Giving Compass' Take:
- Abraham Kim, Executive Director at the Council of Korean Americans (CKA), calls for allyship and advocacy in the face of AAPI violence and hate.
- What role can donors play in combating racism and violence against AAPI communities?
- Learn more about AAPI investment from philanthropy.
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After seeing what can happen when people are divided and disengaged, Abraham started bridging those gaps in his Korean American community. He reflects on how far they’ve come and what still needs to be done.
One of the challenges we face as Asian Americans is that our immigration history goes back more than a hundred years. Our forefathers immigrated here many decades ago, and many of us were born here. Yet, when people see an Asian face, they assume that we are foreigners or have allegiance to other countries.
We are all actively engaged in building a better society in this country.
Asian Americans are often perceived as a highly successful group, but that image masks many of the challenges and hardships that our community faces. We have a huge elderly population that lives close to or below the poverty level without proper healthcare. At all education levels, Asian Americans are paid less than their counterparts.
I think it is important to understand that there are similarities and differences between the various Asian American and Pacific Islander (AAPI) communities. The AAPI community is not a monolith and is diverse.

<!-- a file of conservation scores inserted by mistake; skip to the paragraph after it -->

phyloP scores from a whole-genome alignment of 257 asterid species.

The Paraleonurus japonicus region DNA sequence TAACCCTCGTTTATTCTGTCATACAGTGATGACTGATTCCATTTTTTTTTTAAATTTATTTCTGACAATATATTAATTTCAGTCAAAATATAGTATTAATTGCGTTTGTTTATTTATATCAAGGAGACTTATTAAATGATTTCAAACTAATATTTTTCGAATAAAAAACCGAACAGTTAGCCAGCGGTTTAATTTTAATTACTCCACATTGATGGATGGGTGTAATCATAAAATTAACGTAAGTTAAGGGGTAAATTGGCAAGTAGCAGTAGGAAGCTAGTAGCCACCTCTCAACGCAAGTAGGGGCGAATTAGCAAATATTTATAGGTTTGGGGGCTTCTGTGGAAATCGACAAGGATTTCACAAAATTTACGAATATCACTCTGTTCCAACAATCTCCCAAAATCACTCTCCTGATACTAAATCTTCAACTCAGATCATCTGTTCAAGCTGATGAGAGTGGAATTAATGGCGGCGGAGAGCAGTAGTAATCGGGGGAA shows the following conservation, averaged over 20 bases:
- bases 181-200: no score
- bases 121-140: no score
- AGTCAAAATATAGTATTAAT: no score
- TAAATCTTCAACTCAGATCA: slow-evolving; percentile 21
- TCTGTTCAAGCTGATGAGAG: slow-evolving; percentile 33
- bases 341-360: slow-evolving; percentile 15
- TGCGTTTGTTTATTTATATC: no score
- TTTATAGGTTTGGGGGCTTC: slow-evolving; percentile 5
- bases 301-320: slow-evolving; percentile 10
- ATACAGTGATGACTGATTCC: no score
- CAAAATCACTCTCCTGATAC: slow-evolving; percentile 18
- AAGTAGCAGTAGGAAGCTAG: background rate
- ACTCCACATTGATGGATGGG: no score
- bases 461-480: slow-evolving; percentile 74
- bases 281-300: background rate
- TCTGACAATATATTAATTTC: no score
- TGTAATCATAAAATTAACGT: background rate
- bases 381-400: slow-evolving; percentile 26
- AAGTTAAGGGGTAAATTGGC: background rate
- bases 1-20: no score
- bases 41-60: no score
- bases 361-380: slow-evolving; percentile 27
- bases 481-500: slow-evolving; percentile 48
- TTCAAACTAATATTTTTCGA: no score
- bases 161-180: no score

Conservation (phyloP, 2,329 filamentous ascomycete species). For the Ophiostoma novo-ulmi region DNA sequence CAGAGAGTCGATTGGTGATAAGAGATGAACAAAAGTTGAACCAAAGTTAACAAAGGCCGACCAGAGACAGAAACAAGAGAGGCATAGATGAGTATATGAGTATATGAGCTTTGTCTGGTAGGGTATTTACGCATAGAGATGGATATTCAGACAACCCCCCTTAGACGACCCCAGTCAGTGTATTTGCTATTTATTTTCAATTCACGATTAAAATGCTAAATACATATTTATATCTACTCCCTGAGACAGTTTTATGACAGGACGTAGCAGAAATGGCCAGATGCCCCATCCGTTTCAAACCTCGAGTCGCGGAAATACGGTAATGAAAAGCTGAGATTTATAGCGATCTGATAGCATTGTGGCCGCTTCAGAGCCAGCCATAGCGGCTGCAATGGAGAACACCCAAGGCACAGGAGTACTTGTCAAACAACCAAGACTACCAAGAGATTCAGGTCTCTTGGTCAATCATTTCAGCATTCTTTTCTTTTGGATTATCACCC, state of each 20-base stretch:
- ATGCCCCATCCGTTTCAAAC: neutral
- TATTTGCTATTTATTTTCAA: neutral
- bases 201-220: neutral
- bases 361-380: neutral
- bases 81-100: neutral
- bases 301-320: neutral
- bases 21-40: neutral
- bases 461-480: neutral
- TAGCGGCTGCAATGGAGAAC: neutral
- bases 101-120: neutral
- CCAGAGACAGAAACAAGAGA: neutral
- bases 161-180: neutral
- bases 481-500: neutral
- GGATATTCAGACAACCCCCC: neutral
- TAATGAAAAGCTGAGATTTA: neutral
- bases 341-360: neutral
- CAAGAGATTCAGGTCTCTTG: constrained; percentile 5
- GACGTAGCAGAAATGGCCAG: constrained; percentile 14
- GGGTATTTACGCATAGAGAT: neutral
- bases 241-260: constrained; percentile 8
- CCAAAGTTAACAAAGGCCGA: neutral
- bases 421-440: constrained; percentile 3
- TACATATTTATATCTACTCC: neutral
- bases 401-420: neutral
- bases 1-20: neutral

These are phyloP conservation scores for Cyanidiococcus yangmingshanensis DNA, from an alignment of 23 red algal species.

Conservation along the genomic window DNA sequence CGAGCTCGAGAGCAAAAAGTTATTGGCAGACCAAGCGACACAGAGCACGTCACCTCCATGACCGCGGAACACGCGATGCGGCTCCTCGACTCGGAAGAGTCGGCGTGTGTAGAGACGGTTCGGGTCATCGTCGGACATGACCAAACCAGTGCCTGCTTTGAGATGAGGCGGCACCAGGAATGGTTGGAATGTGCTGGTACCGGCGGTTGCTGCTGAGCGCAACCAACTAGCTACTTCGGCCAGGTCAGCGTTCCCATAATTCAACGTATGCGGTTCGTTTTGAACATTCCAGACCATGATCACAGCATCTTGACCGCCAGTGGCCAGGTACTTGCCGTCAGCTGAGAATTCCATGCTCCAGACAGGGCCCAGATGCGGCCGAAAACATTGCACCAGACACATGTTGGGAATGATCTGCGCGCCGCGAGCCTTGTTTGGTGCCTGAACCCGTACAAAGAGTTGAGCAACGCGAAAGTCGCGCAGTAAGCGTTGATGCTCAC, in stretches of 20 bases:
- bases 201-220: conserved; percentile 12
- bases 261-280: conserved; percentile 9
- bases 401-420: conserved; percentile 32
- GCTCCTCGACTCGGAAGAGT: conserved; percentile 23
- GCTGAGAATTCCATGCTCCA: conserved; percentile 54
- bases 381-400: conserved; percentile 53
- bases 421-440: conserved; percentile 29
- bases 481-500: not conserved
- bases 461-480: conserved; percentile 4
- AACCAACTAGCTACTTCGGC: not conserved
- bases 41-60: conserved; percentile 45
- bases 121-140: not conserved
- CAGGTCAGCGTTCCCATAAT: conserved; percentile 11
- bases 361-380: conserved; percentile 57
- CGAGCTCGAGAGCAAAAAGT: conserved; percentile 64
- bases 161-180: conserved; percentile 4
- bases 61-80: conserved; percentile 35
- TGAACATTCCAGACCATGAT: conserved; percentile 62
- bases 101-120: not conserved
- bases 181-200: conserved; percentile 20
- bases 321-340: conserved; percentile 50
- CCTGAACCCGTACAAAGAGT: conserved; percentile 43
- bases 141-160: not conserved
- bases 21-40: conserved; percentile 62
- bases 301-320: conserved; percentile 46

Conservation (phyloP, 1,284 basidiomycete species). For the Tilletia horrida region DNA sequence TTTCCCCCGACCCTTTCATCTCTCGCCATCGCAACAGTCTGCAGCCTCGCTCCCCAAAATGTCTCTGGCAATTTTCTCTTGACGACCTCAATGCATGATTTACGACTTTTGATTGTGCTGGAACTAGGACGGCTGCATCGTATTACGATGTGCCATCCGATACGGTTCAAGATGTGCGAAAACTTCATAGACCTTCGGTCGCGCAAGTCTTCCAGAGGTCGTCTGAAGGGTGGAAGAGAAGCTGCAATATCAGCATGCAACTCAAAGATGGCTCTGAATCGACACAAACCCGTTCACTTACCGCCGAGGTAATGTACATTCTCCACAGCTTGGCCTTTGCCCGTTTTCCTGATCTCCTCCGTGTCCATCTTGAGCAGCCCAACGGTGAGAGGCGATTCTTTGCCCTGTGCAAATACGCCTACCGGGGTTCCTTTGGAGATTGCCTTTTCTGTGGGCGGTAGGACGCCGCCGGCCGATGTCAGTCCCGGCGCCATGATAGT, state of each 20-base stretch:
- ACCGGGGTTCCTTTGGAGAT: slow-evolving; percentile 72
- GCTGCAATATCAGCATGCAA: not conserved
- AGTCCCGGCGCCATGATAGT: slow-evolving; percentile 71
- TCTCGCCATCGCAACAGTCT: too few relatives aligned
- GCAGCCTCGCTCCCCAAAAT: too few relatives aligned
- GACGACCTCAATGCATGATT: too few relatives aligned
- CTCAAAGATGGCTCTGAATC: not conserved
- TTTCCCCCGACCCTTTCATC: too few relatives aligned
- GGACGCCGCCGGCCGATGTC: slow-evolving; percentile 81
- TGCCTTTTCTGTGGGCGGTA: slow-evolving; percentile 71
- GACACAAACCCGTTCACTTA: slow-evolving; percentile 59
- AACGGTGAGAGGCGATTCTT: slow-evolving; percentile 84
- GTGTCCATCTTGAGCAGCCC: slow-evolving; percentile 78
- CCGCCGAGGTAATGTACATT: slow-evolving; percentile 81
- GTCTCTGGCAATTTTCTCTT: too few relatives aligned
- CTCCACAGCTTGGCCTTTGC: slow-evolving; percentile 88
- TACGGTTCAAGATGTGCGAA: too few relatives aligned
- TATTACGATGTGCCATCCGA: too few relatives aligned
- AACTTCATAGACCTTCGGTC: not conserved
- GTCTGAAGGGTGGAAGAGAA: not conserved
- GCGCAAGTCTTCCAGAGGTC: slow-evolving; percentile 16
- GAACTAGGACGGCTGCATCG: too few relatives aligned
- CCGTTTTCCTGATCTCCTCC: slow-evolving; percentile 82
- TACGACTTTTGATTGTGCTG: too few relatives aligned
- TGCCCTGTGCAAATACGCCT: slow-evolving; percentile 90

We share common experiences coming as immigrants to the United States and pursuing opportunities that freedom, hard work, and a diverse society offer. However, each community has differing cultures, languages, history, and circumstances why immigration occurred. I think appreciating these underlying cultures and the dynamics between communities is important to serving the AAPI communities. Each community’s unique voice offers richness to the United States.
One thing I admire about the Korean American and Asian American communities is the resilience and grit of our people. Despite challenges and hardship, our people have sacrificed and survived through it all. We are a community that cares for one another and strives to innovate, prosper, and give back.
The recent violence has confirmed the important work of advocacy, education, and bridge-building that we do as an organization. It has also shifted our focus to areas that we need to address within our own community.
Read the full article about understanding the AAPI community by Abraham Kim at GlobalGiving.